I ran across an article from 2004 this week that discussed a possible suspension (or fine) of LPGA tour member Laura Godfrey – for not being pretty or sexy enough to appear before the public. At first glance, I assumed that this must be a player who flaunted the dress code or some other personal expectation that comes with the game. Either that, or the article was intended as a joke, and I just wasn’t getting it.
In case the article was real, I will state for the record that I believe in dress codes and looking well-groomed in the public spotlight. After all, most of us don’t attend weddings in flip-flops and Bermuda shorts, or dine at the Ritz in sweats. I also notice beautiful people, just like everyone else does. If one is beautiful according to the edicts of Madison Avenue (a criteria-setting industry created by wizened old male trolls in green visors behind roll-top desks), or represents a fashion or cosmetic company, no problem – represent it well. These industries have created some beautiful stuff. There’s no crime in looking good or letting someone know it, so long as it’s your choice. If you think your swing is sexy, keep swinging.
However, despite the absence of corroborating photos for my enlightenment, the article went past matters of public appropriateness into more complicated issues. “Frumpy?” All right, that could be a fashion/cosmetic question, but “overweight? Oddly pear-shaped?” That comes dangerously close to the old saw that weight equals character flaw, and that all bodies work the same way pending enough self-respect to make them attractive to male viewers. And that, as it turned out, was at the heart of the campaign. In the Marketing Department’s own words, the gist was to “eliminate unattractive women with no fashion sense from the mainstream sports landscape.”
The male higher-up put it in the “ugh, grunt, belch” dialect so that men (apparently he thinks we’re all the same, or should be) would understand as well – “Where does Miss Godfrey get off being a dog…she should be hiding in an underground bunker, not representing the LPGA.” Speaking of recent triumphs in raising the tour’s “sexy” standard, he continued – “They took those broads, dolled ’em all up, put them in evening gowns and displayed them like trophies.” He said a lot more, but I’m weary of quoting him.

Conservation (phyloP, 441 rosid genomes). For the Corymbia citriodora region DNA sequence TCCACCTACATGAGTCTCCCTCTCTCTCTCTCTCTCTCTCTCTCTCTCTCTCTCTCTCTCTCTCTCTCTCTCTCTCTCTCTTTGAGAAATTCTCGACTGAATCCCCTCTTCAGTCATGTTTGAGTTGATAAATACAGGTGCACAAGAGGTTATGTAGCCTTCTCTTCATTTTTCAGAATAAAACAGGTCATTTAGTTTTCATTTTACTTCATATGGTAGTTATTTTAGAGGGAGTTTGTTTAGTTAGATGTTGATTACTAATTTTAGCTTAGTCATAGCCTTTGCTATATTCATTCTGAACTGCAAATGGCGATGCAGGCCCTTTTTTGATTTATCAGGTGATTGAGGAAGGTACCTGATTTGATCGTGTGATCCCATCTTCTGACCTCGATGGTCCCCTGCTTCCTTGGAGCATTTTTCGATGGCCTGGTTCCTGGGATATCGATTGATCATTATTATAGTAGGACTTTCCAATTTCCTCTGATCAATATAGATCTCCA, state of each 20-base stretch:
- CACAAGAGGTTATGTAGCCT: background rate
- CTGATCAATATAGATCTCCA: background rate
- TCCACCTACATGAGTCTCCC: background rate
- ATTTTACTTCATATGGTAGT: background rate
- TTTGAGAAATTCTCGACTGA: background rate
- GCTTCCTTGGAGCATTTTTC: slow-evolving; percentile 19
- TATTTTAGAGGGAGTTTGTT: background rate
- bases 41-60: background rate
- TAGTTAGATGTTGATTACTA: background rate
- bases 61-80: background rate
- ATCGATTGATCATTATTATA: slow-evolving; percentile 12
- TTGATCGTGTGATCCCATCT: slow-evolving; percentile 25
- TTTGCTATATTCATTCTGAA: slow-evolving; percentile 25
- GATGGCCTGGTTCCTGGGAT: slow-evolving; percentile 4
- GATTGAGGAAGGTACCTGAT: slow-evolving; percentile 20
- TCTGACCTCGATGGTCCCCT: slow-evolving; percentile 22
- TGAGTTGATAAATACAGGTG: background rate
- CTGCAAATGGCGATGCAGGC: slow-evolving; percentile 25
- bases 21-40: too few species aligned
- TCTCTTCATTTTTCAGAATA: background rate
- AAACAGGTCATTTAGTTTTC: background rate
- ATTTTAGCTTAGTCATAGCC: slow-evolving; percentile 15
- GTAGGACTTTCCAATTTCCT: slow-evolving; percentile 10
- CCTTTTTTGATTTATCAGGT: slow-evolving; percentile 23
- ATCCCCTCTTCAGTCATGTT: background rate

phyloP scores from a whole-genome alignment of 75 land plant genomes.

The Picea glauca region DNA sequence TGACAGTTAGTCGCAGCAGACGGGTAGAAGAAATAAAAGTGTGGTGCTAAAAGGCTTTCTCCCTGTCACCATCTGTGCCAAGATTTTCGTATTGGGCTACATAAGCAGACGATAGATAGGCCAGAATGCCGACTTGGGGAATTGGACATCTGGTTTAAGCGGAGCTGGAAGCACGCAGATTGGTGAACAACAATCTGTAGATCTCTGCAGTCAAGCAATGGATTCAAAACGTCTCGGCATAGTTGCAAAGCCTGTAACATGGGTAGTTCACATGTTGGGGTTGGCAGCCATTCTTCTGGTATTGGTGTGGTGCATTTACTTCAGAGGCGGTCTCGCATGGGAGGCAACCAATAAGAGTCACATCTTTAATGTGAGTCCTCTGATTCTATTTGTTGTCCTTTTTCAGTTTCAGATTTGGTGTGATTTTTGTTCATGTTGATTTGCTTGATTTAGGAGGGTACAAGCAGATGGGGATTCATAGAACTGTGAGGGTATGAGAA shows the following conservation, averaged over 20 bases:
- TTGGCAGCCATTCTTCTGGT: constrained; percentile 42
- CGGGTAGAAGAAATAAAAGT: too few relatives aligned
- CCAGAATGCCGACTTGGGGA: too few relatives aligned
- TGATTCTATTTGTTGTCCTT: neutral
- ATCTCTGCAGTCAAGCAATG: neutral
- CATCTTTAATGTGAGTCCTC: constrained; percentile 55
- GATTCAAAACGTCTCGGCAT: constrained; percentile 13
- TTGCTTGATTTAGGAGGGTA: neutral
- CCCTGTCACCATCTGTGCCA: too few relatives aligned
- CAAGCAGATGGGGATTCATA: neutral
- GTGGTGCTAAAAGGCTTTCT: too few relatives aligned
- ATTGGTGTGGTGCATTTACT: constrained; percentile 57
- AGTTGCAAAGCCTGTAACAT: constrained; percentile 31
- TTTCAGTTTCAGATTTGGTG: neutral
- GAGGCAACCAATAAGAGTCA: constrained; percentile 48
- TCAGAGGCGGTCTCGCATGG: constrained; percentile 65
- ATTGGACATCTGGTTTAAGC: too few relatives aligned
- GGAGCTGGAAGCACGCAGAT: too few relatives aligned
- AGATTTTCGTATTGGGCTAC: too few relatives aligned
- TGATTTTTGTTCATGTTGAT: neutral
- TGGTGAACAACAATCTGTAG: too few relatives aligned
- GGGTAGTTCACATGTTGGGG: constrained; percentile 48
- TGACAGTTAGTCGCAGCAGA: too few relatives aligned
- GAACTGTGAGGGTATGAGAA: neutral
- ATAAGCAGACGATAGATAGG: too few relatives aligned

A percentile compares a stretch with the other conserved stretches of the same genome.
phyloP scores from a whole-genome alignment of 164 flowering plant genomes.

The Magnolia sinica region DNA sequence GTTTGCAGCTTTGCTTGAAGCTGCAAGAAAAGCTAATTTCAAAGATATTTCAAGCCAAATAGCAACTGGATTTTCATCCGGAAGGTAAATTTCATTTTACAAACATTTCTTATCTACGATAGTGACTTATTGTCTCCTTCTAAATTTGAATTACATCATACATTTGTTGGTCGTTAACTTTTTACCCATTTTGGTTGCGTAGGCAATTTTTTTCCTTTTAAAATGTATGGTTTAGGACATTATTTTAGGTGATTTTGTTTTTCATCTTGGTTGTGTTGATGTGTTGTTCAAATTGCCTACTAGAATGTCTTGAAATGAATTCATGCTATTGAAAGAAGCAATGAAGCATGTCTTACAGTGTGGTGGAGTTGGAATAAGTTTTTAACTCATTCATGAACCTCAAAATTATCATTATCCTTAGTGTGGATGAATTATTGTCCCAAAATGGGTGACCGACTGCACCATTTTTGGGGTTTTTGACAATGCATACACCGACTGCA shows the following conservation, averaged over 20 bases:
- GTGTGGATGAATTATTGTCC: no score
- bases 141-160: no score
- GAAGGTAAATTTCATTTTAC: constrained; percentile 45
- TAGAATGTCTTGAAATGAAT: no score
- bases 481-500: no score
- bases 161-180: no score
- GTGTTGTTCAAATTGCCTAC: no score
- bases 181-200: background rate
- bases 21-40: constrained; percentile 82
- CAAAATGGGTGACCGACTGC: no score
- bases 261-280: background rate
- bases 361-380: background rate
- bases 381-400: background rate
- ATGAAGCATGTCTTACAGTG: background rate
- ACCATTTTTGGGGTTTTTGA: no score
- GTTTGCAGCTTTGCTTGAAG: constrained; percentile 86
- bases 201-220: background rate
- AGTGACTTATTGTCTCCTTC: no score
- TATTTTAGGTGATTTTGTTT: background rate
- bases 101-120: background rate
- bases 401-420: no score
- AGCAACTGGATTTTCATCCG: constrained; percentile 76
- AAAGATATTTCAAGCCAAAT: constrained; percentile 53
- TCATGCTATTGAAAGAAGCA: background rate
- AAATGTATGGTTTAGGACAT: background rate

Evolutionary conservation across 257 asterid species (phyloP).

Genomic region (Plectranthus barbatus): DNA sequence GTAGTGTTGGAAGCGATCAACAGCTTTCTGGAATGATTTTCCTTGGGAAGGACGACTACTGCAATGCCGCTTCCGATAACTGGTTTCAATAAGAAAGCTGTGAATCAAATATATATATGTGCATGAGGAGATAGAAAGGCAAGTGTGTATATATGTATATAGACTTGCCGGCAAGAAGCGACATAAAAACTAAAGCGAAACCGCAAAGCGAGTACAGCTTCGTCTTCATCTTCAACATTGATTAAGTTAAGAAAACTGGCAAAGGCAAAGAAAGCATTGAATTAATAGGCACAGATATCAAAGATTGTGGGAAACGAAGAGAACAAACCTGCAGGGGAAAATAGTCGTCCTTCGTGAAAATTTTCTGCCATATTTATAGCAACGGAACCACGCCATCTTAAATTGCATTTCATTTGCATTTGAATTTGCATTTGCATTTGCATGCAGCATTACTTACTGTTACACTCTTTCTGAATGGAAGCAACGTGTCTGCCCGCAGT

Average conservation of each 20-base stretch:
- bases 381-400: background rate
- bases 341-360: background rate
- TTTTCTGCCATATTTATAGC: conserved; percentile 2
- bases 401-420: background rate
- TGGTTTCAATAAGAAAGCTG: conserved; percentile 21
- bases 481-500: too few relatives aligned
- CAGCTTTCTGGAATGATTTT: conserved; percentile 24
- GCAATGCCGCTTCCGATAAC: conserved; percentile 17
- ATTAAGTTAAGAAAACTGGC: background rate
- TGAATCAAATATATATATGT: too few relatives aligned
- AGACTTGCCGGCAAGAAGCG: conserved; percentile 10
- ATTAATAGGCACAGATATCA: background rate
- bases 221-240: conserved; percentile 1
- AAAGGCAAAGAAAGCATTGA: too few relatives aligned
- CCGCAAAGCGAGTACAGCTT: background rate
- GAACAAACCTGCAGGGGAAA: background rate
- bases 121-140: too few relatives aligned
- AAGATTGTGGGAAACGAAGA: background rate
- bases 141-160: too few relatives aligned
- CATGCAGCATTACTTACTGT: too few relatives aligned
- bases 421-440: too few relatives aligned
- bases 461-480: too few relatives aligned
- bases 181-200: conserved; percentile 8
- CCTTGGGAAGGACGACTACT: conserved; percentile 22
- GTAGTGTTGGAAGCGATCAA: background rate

Such language has nothing whatsoever to do with the appreciation of another’s beauty, and in fact, glorifies an ancient problem, increasingly unwelcome in society. Every creature with a pulse knows what he or she deems to be “sexy,” but in expressing it outwardly, an endless supply of alternatives to such crassness is available, even if it’s overt departmental policy. The tour is filled with beautiful young women. We all know it and acknowledge it – but believe it or not, many of us are primarily here for the excellence of LPGA golf and the drama of healthy competition. Many of us see, in the players’ faces, our daughters and granddaughters. Many of us are captivated by their stories. For many of us, sexy doesn’t always rule.
The founders of the LPGA represented every height, weight and body shape imaginable, and we esteem them for what they did, who they were and how they played. The Marketing Department avowed that athletes such as Billie Jean King and Nancy Lopez (two of my favorites) just wouldn’t do in the modern era. It’s a shame to think of Berg, Wright and Whitworth, Laura Davies or John Daley being shoved off camera by an eye-liner company, or having their accomplishments filtered through a metaphorical swim-suit competition because they just look like people.
To my knowledge, “oddly pear-shaped” men on the PGA tour are, for the time being, safe from being “sexied up,” interesting as that might be to some. I, too, spent many years in a public performance profession, put in the hours, competed and succeeded. How fortunate that no one decided I should look like Brad Pitt – I might have lost my life’s work on a DNA violation.
That article came out seven years ago. A lot of beautiful people are still playing good golf on the tour, so I suppose that it’s all right to exhale. I still don’t know what Laura Godfrey looks like or what happened to her case, and wish that someone would write in and tell us. I do know one thing, though. My esteem for the LPGA tour was set long ago on powerful and diverse criteria, including a lot of hard work by people who just looked like the rest of us. If the tour wants to be sexy, more power to it, but Marketing should know that I don’t need Barbie Doll golf to make me keep watching.